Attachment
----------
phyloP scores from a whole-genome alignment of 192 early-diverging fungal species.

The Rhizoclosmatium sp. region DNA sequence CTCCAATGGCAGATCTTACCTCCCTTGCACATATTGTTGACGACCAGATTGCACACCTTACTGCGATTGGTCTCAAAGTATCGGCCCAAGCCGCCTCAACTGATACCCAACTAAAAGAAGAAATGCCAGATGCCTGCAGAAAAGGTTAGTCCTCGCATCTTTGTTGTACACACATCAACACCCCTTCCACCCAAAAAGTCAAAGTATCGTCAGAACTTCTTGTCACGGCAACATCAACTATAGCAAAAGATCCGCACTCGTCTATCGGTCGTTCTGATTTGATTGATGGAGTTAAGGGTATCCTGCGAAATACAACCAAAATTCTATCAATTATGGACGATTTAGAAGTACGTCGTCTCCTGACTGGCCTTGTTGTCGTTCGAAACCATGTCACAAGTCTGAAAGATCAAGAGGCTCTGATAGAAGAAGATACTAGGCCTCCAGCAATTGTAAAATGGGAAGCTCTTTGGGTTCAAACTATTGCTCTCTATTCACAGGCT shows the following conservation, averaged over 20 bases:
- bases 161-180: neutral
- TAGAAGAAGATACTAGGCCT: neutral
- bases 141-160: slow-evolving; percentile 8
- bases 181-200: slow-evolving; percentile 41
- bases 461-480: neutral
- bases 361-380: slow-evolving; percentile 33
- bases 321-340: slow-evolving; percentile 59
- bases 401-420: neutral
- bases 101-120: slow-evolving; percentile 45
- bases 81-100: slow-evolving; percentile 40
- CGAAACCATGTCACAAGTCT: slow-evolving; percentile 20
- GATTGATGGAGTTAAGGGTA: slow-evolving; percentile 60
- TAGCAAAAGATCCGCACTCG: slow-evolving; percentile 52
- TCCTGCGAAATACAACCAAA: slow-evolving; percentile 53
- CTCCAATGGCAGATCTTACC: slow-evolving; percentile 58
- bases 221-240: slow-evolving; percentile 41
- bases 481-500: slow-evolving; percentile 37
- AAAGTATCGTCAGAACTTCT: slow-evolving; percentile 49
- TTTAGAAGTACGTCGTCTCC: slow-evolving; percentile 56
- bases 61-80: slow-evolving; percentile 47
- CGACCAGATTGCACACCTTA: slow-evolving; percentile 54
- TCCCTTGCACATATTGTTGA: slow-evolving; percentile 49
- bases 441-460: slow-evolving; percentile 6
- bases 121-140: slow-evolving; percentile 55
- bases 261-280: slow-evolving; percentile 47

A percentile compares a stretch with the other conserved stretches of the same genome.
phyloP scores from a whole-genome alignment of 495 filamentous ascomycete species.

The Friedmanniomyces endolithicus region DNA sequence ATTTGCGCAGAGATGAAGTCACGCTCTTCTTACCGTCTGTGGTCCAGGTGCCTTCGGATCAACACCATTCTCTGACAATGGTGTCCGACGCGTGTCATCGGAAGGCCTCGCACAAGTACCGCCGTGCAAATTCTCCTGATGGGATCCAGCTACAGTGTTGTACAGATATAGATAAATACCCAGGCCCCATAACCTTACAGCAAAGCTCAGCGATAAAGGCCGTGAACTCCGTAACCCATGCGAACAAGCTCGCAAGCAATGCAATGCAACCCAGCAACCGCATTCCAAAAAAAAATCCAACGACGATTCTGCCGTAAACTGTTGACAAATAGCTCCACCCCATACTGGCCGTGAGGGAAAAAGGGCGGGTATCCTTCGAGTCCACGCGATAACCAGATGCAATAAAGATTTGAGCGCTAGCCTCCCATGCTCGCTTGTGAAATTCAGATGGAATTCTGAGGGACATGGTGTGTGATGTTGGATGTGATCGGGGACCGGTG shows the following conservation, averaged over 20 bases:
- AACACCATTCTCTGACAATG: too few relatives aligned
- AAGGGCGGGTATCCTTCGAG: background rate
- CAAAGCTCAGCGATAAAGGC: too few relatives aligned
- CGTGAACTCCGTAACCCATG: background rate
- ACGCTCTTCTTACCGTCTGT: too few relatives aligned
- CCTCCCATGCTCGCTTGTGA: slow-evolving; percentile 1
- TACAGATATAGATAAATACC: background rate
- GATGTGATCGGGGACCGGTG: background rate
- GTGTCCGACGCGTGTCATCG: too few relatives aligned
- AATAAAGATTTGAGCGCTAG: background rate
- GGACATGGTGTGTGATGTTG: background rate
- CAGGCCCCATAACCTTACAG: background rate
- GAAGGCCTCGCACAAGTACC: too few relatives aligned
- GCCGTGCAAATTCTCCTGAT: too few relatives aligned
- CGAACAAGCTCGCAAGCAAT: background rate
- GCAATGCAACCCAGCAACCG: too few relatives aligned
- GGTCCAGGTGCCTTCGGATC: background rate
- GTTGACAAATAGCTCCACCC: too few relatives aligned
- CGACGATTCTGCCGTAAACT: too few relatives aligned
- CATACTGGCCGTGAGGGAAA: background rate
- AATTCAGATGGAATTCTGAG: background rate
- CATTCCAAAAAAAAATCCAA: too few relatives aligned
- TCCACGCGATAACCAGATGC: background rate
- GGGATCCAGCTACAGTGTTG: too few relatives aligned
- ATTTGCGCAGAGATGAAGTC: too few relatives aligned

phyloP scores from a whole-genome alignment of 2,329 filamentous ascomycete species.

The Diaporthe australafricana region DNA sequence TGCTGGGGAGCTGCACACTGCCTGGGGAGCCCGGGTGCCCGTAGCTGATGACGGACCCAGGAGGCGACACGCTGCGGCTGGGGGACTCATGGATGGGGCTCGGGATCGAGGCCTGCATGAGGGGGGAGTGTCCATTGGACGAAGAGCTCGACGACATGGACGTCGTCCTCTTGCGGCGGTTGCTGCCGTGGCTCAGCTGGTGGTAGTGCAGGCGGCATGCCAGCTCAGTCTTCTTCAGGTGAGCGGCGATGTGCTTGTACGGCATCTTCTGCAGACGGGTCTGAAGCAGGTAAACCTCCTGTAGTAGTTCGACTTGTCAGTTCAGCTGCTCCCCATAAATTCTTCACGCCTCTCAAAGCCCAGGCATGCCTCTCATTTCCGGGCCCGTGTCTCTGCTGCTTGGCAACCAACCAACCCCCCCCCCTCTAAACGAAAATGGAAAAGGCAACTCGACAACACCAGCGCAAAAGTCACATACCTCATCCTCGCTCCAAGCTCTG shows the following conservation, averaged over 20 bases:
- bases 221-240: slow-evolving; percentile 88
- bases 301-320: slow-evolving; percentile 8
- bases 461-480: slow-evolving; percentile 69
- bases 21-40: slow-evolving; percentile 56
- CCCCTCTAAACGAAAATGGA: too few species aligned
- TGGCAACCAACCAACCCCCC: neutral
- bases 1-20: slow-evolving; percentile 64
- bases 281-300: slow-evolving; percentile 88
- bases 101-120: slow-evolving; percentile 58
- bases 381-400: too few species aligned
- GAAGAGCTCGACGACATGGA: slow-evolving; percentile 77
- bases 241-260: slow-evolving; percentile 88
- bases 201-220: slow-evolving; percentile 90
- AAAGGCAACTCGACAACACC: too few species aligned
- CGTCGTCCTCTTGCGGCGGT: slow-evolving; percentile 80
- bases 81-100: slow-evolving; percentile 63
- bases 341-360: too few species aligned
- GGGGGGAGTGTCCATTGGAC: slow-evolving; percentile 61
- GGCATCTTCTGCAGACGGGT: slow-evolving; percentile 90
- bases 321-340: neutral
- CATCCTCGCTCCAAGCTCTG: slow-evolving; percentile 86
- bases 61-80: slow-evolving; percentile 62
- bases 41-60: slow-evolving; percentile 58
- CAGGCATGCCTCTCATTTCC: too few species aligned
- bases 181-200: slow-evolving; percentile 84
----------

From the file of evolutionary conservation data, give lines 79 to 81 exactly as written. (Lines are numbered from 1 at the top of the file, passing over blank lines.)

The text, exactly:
- bases 61-80: slow-evolving; percentile 62
- bases 41-60: slow-evolving; percentile 58
- CAGGCATGCCTCTCATTTCC: too few species aligned